This is the plain sense of the text that Rav and Rav Asi disagree about the lekhatchila situation. Even though we have learned that priests in their service, Levites in their singing, and Israelites in their post must all interrupt their service and come to hear megila reading, that is, to participate in the community reading – even so there is no difficulty for Rav, for Rav agrees that the best way to fulfill the mitzva is to read it in the presence of the community, in a multitude of people, to the extent possible, because of pirsumei nisa and because of "be-rov am hadrat melekh." Only that he says that at its time a person is not required to exert himself and collect ten people from the marketplace, whereas Rav Asi maintains that he is required to search for ten people, even at its time.
            The Ritva deals in one breath with the requirement to read the megila in the presence of ten in order to publicize the miracle, and with the requirement of "be-rov am hadrat melekh." Naturally, the general requirement of "be-rov am" should be less extreme than the requirement of ten in the framework of the laws of megila, and in that framework it is clear why Rav is lenient bedi'eved. Indeed this is the ruling of the Rema (690/18) who writes:
If the community has read it, and an individual did not hear, he may read it if even lekhatchila [alone], since it is being read in that city with ten. The Mishna Berura explains for an account of "be-rov am" we do not make him exert himself to gather ten. (Mishna Berura 690/64 see the continuation).
            The Mishna Berura is aware of the possibility according to which the requirement of ten is merely on account of "be-rov am," and he understands that in such a framework there is room for leniency.
            We saw earlier that Rav and Rav Asi agree that megila reading not at its time requires a quorum of ten, and that their disagreement is limited to the case of megila reading at its time. Why did the Amoraim distinguish between megila reading at its time and not at its time?
            It seems that there is room to distinguish between reading at its time and reading not at its time, according to both of the explanations presented earlier. If megila reading "at its time" is meant to publicize the miracle, this is also the role of the ten people – to allow for pirsumei nisa. This can lead us to the conclusion that regarding megila reading at its time, women can read for themselves, minors can read for themselves, and the like. Megila reading not at its time, on the other hand, is not directly related to pirsumei nisa, but rather it constitutes an independent enactment instituted by the Sages for those who are unable to read the megila at the proper time. It may be argued that this independent enactment turns the megila reading into a devar she-be-kedusha, and this requires a quorum of ten adult men.
            This last distinction could have practical ramifications in the following instances:
1)         One who knows that he will not have access to a kosher megila on the fourteenth of Adar, and therefore advances his reading to an earlier date.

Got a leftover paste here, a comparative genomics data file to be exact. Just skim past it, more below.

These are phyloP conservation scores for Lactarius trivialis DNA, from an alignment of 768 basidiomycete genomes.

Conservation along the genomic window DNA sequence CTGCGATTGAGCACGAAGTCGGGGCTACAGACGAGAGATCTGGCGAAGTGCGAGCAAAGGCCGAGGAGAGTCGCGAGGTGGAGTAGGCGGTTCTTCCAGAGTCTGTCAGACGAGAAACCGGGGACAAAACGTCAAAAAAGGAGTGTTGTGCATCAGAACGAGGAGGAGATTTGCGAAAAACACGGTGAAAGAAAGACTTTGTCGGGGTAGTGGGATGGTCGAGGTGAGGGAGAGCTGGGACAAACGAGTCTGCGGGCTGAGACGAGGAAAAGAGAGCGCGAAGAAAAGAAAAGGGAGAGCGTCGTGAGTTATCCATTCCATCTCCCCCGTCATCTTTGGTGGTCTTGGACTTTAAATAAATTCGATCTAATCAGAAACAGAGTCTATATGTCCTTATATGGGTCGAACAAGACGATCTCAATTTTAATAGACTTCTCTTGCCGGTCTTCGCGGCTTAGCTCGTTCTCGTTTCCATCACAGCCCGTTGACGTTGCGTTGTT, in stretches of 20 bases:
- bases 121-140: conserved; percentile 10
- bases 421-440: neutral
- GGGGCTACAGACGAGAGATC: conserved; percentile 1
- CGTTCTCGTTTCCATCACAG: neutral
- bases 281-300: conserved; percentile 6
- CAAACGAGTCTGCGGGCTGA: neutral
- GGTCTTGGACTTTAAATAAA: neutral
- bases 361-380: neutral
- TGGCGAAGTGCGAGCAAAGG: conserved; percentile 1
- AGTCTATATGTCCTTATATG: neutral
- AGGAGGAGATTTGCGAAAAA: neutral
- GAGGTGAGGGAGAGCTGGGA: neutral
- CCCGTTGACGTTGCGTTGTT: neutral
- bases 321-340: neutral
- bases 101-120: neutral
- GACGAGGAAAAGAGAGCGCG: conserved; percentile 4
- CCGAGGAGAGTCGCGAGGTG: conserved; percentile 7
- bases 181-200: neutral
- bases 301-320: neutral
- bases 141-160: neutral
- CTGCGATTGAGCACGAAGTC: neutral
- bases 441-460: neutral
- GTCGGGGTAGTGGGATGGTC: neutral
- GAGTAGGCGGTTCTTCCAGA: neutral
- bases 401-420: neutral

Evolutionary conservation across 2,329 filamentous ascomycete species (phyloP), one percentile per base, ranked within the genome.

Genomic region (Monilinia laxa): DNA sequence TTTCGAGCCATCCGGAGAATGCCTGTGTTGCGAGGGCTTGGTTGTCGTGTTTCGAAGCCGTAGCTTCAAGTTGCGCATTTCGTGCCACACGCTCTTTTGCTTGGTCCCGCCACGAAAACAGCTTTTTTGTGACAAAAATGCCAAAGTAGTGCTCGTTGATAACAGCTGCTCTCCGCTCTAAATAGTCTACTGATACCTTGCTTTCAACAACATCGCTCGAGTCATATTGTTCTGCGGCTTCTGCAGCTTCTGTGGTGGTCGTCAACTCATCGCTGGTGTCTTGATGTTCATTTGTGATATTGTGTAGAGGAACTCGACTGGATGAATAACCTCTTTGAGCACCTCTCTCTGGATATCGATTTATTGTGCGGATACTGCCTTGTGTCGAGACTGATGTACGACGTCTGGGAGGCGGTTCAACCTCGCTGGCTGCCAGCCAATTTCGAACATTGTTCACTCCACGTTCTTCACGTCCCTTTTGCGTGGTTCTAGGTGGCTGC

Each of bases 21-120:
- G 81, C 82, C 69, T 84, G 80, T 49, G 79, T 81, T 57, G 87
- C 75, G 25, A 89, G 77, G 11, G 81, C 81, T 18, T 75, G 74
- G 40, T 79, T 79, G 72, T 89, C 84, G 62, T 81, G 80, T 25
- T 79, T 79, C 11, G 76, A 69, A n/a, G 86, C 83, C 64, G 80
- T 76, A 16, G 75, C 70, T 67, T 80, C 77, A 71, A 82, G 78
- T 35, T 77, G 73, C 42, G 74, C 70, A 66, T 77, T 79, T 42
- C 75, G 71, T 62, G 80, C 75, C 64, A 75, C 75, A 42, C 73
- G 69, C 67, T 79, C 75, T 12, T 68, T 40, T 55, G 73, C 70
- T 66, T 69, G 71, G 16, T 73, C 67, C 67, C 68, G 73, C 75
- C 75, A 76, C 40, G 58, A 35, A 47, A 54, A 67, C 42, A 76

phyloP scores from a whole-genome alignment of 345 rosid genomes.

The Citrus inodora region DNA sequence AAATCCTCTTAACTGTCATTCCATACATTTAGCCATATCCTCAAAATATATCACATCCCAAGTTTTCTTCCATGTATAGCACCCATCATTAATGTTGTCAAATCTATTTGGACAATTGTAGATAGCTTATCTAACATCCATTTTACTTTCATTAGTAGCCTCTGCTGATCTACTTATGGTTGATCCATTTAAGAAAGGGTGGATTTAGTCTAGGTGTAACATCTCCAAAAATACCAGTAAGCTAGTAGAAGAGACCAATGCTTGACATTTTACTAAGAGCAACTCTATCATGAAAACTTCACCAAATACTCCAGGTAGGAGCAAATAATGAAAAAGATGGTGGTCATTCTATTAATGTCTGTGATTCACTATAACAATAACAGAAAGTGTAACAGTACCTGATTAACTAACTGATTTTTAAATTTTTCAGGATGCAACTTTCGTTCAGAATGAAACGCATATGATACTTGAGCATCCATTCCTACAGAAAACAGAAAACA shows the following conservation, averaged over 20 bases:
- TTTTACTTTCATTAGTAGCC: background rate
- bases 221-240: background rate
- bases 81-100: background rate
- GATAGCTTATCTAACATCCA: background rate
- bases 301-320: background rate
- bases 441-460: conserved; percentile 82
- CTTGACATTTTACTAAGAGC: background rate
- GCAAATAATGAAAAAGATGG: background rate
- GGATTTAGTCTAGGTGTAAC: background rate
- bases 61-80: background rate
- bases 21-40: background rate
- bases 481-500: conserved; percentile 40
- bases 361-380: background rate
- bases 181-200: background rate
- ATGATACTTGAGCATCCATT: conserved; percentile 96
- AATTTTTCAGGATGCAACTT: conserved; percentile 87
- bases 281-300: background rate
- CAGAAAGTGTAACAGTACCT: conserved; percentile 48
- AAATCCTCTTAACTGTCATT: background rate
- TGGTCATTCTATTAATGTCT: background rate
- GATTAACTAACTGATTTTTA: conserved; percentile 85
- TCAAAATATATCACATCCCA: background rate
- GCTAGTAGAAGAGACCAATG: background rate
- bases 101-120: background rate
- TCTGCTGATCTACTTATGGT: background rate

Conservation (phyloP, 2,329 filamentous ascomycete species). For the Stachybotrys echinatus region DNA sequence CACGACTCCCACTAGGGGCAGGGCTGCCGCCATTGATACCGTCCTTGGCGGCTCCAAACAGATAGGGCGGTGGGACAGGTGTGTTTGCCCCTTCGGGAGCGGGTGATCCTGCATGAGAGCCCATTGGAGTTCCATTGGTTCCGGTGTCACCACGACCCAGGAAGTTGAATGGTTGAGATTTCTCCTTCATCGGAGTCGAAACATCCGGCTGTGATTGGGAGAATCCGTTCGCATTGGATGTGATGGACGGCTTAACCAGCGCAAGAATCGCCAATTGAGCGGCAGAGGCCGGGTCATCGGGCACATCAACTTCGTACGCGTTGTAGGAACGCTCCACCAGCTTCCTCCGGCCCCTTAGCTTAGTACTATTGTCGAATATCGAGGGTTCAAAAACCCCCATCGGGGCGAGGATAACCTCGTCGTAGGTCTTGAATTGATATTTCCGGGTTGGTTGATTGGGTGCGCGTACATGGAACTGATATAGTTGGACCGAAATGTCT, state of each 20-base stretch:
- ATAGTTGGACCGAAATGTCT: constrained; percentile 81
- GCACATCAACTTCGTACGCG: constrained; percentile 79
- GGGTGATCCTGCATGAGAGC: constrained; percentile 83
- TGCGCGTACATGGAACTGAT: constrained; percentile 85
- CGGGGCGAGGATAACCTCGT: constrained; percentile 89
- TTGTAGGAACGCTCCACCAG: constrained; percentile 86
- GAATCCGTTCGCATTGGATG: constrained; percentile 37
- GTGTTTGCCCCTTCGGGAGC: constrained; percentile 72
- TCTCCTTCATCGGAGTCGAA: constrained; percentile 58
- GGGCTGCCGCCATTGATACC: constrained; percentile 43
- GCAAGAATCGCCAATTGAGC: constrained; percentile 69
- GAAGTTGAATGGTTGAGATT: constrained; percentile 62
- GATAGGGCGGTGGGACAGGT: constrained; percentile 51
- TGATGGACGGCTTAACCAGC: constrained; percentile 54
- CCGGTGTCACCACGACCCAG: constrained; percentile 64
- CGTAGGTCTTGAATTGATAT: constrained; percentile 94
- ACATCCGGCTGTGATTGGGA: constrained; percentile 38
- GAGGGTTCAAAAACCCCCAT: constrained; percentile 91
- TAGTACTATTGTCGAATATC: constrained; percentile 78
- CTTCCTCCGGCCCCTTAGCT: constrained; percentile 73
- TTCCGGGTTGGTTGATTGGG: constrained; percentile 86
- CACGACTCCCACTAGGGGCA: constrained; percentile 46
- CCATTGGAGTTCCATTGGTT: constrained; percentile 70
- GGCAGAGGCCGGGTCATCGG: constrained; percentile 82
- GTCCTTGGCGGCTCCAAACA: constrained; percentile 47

2)         "Purim Meshulash" in walled cities, when the megila is read on the fourteenth of Adar.
Regarding the first case, it is very clear that such a reading is governed by the laws of megila reading not at its time. If we understand that such a reading is regarded as a davar she-be-kedusha, it would require a quorum of ten, like any other davar she-be-kedusha.
The second case is more complicated, for we find a disagreement among the Rishonim about the nature of this reading – is the megila reading in the walled cities on the fourteenth of Adar a reading at its time or not at its time. Some Rishonim understand that reading the megila on the fourteenth in the walled cities is part of the basic enactment of megila reading, and thus we are dealing with reading at its time. Others, however, understand that this reading on the fourteenth is reading not at its time. If we accept the second approach – the dominant one among the posekim – then the megila reading on the fourteenth in walled cities in a case of "Purim Meshulash" will be governed by all the stringencies discussed above.[3]
(Translated by David Strauss)

* This shiur was summarized by Udi Schwartz, but was not reviewed by HaRav Lichtenstein.
[1] This is a general definition that does not necessarily apply to all the cases in the Mishna: The assessment of land, the mourner's blessing, and perhaps perisa al shema as well, are not devarim she-be-kedusha. Rabbi Yosef D. Soloveitchik understood that davar she-be-kedusha includes everything that contains a mention of God's name. According to this, it is difficult to assume that megila reading is a davar she-be-kedusha, for it does not include even a single mention of God's name (unless we distinguish between "Ha-Melekh Achashverosh" and "Ha-Melekh," the latter referring to the King of the universe). Nevertheless, there is room to suggest that it is not the Divine name itself which turns something into a davar she-be-kedusha, but rather the sanctification of God's name. According to this definition, the megila, which sings the praises of God and His exclusive rule over the world, fits well into the category of davar she-be-kedusha.
[2] See Shulchan Arukh and Rema 690:18. The Rema implies that it is possible to distinguish between the various factors. On the one hand, the Rema is in doubt about women, which seems to indicate that he thought that it is possible to regard megila reading as a davar she-be-kedusha. On the other hand, the Rema writes that a person may read for himself if in his city there is a megila reading in the presence of ten which fulfills the requirement of pirsumei nisa. This implies that megila reading is not a davar she-be-kedusha.
[3] Indeed, HaRav Lichtenstein ruled for the students at Midreshet Lindenbaum in Jerusalem that they may only read for themselves in an ordinary year, but not in cases of "Purim Mesulash."